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Europe's Melting Glaciers: Outer Mullwitzkees

HINTERBICHL, AUSTRIA - SEPTEMBER 08: Martin Stocker-Waldhuber (top), a glaciologist with the Austrian Institute for Interdisciplinary Mountain Research, and intern Jakob Balassa peer into a crevasse that is covered in dripping icicles on an upper portion of the Outer Mullwitzkees glacier on September 8, 2016 near Hinterbichl, Austria. The team was conducting its annual measurements as part of a study begun in 2006 to asses the rate at which the glacier is shrinking in depth, which team leader Martin Stocker-Waldhuber says is currently approximately one to 1.5 meters per year. The Outer Mullwitzkees, a relatively shallow glacier between 50 and 70 meters deep, is one of a constellation of glaciers in the Venediger Group of mountains near Grossvenediger peak in eastern Tyrol. While glaciers across Europe have been receding since approximately the 1870s, the process has accelerated since the early 1980s, a phenomenon many scientists attribute to global warming. The European Enivironmental Agency predicts the volume of European glaciers will decline by between 22% and 89% by 2100, depending on the future intensity of greenhouse gases. (Photo by Sean Gallup/Getty Images)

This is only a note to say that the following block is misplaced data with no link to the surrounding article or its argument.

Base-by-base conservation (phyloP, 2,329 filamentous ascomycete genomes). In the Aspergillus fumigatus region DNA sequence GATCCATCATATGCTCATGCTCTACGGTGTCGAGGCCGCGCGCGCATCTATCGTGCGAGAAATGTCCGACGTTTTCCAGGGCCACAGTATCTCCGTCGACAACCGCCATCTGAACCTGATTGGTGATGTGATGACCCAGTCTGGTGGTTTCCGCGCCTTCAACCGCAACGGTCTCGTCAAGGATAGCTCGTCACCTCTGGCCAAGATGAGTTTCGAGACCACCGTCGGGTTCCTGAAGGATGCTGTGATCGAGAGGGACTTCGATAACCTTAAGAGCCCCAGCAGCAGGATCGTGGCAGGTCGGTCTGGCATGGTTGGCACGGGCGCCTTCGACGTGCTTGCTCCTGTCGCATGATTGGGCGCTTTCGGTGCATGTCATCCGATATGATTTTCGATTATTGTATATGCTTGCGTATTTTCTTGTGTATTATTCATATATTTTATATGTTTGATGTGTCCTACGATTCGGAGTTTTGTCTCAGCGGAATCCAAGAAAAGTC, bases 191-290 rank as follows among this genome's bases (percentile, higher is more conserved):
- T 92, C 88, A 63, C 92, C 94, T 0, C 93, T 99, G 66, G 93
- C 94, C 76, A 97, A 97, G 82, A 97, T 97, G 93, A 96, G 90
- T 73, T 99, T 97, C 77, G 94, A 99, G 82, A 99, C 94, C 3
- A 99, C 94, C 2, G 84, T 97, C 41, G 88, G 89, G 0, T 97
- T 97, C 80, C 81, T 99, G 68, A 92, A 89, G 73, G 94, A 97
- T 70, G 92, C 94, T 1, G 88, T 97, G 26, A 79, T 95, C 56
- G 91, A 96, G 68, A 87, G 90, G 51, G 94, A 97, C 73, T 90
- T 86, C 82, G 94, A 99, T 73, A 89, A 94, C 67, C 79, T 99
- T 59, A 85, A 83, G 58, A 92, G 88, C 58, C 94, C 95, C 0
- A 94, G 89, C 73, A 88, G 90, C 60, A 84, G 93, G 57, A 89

Europe's Melting Glaciers: Outer Mullwitzkees


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Sean Gallup / Staff
Editorial #:
Getty Images News
Date created:
September 08, 2016
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Not released. More information
Getty Images Europe
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5472 x 3648 px (18.24 x 12.16 in) - 300 dpi - 5 MB